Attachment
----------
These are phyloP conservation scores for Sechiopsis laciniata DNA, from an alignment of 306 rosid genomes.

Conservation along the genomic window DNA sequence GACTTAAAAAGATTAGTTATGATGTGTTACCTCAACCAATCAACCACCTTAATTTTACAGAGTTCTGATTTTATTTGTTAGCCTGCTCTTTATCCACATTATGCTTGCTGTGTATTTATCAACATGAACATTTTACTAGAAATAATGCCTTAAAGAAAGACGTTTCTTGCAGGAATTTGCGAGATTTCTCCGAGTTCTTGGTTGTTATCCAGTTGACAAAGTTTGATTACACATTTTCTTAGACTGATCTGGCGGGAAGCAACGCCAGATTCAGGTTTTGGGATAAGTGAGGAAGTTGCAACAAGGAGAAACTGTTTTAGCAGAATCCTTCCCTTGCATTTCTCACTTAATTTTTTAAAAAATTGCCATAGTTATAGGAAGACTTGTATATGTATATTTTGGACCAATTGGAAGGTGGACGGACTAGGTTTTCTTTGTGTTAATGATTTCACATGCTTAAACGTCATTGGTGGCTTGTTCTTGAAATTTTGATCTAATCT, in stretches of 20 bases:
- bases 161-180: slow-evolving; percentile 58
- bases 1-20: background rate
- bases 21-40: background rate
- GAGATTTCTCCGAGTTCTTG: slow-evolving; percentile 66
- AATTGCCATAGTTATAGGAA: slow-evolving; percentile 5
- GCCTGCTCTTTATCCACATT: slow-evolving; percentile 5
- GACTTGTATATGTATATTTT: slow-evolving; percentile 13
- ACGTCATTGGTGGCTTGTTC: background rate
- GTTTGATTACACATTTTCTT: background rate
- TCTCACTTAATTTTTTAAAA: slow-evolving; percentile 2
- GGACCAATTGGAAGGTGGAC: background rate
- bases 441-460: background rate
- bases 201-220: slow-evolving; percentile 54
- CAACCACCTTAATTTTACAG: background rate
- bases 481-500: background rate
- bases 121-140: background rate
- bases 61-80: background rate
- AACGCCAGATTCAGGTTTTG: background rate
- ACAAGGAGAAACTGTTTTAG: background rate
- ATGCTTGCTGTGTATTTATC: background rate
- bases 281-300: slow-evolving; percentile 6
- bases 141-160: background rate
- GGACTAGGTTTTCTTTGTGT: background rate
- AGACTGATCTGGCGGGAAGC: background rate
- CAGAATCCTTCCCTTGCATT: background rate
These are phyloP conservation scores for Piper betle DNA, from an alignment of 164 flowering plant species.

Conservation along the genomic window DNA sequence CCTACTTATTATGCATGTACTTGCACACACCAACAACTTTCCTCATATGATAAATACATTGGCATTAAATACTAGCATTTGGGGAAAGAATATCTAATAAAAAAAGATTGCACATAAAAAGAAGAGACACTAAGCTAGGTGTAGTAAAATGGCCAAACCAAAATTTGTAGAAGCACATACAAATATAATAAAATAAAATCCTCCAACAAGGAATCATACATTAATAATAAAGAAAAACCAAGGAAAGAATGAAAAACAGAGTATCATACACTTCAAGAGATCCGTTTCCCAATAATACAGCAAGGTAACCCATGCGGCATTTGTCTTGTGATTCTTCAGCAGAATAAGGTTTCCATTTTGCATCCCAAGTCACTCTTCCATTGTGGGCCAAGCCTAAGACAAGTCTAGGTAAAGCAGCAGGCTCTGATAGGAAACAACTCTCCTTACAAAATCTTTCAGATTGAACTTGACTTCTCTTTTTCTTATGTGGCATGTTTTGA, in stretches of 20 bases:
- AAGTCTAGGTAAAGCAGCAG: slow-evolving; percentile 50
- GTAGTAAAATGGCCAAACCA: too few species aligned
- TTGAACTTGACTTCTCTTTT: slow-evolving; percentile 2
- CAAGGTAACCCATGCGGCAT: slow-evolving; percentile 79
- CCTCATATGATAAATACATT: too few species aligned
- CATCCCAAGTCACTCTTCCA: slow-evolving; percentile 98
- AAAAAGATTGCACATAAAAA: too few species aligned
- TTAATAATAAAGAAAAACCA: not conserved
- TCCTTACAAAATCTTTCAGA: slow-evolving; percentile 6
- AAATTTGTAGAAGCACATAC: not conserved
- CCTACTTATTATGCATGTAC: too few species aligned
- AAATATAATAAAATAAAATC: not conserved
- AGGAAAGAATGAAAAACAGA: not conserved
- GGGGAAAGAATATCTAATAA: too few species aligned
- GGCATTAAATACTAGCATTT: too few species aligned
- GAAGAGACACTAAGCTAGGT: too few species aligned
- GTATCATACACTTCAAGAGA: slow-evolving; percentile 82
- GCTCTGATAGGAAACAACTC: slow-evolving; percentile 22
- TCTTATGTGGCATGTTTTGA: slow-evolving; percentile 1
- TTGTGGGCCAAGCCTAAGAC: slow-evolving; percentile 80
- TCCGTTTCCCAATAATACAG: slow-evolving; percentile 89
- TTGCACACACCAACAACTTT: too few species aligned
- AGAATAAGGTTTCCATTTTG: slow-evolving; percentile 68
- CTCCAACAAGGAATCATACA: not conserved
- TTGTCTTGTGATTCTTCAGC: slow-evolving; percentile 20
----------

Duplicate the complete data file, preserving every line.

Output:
These are phyloP conservation scores for Sechiopsis laciniata DNA, from an alignment of 306 rosid genomes.

Conservation along the genomic window DNA sequence GACTTAAAAAGATTAGTTATGATGTGTTACCTCAACCAATCAACCACCTTAATTTTACAGAGTTCTGATTTTATTTGTTAGCCTGCTCTTTATCCACATTATGCTTGCTGTGTATTTATCAACATGAACATTTTACTAGAAATAATGCCTTAAAGAAAGACGTTTCTTGCAGGAATTTGCGAGATTTCTCCGAGTTCTTGGTTGTTATCCAGTTGACAAAGTTTGATTACACATTTTCTTAGACTGATCTGGCGGGAAGCAACGCCAGATTCAGGTTTTGGGATAAGTGAGGAAGTTGCAACAAGGAGAAACTGTTTTAGCAGAATCCTTCCCTTGCATTTCTCACTTAATTTTTTAAAAAATTGCCATAGTTATAGGAAGACTTGTATATGTATATTTTGGACCAATTGGAAGGTGGACGGACTAGGTTTTCTTTGTGTTAATGATTTCACATGCTTAAACGTCATTGGTGGCTTGTTCTTGAAATTTTGATCTAATCT, in stretches of 20 bases:
- bases 161-180: slow-evolving; percentile 58
- bases 1-20: background rate
- bases 21-40: background rate
- GAGATTTCTCCGAGTTCTTG: slow-evolving; percentile 66
- AATTGCCATAGTTATAGGAA: slow-evolving; percentile 5
- GCCTGCTCTTTATCCACATT: slow-evolving; percentile 5
- GACTTGTATATGTATATTTT: slow-evolving; percentile 13
- ACGTCATTGGTGGCTTGTTC: background rate
- GTTTGATTACACATTTTCTT: background rate
- TCTCACTTAATTTTTTAAAA: slow-evolving; percentile 2
- GGACCAATTGGAAGGTGGAC: background rate
- bases 441-460: background rate
- bases 201-220: slow-evolving; percentile 54
- CAACCACCTTAATTTTACAG: background rate
- bases 481-500: background rate
- bases 121-140: background rate
- bases 61-80: background rate
- AACGCCAGATTCAGGTTTTG: background rate
- ACAAGGAGAAACTGTTTTAG: background rate
- ATGCTTGCTGTGTATTTATC: background rate
- bases 281-300: slow-evolving; percentile 6
- bases 141-160: background rate
- GGACTAGGTTTTCTTTGTGT: background rate
- AGACTGATCTGGCGGGAAGC: background rate
- CAGAATCCTTCCCTTGCATT: background rate
These are phyloP conservation scores for Piper betle DNA, from an alignment of 164 flowering plant species.

Conservation along the genomic window DNA sequence CCTACTTATTATGCATGTACTTGCACACACCAACAACTTTCCTCATATGATAAATACATTGGCATTAAATACTAGCATTTGGGGAAAGAATATCTAATAAAAAAAGATTGCACATAAAAAGAAGAGACACTAAGCTAGGTGTAGTAAAATGGCCAAACCAAAATTTGTAGAAGCACATACAAATATAATAAAATAAAATCCTCCAACAAGGAATCATACATTAATAATAAAGAAAAACCAAGGAAAGAATGAAAAACAGAGTATCATACACTTCAAGAGATCCGTTTCCCAATAATACAGCAAGGTAACCCATGCGGCATTTGTCTTGTGATTCTTCAGCAGAATAAGGTTTCCATTTTGCATCCCAAGTCACTCTTCCATTGTGGGCCAAGCCTAAGACAAGTCTAGGTAAAGCAGCAGGCTCTGATAGGAAACAACTCTCCTTACAAAATCTTTCAGATTGAACTTGACTTCTCTTTTTCTTATGTGGCATGTTTTGA, in stretches of 20 bases:
- AAGTCTAGGTAAAGCAGCAG: slow-evolving; percentile 50
- GTAGTAAAATGGCCAAACCA: too few species aligned
- TTGAACTTGACTTCTCTTTT: slow-evolving; percentile 2
- CAAGGTAACCCATGCGGCAT: slow-evolving; percentile 79
- CCTCATATGATAAATACATT: too few species aligned
- CATCCCAAGTCACTCTTCCA: slow-evolving; percentile 98
- AAAAAGATTGCACATAAAAA: too few species aligned
- TTAATAATAAAGAAAAACCA: not conserved
- TCCTTACAAAATCTTTCAGA: slow-evolving; percentile 6
- AAATTTGTAGAAGCACATAC: not conserved
- CCTACTTATTATGCATGTAC: too few species aligned
- AAATATAATAAAATAAAATC: not conserved
- AGGAAAGAATGAAAAACAGA: not conserved
- GGGGAAAGAATATCTAATAA: too few species aligned
- GGCATTAAATACTAGCATTT: too few species aligned
- GAAGAGACACTAAGCTAGGT: too few species aligned
- GTATCATACACTTCAAGAGA: slow-evolving; percentile 82
- GCTCTGATAGGAAACAACTC: slow-evolving; percentile 22
- TCTTATGTGGCATGTTTTGA: slow-evolving; percentile 1
- TTGTGGGCCAAGCCTAAGAC: slow-evolving; percentile 80
- TCCGTTTCCCAATAATACAG: slow-evolving; percentile 89
- TTGCACACACCAACAACTTT: too few species aligned
- AGAATAAGGTTTCCATTTTG: slow-evolving; percentile 68
- CTCCAACAAGGAATCATACA: not conserved
- TTGTCTTGTGATTCTTCAGC: slow-evolving; percentile 20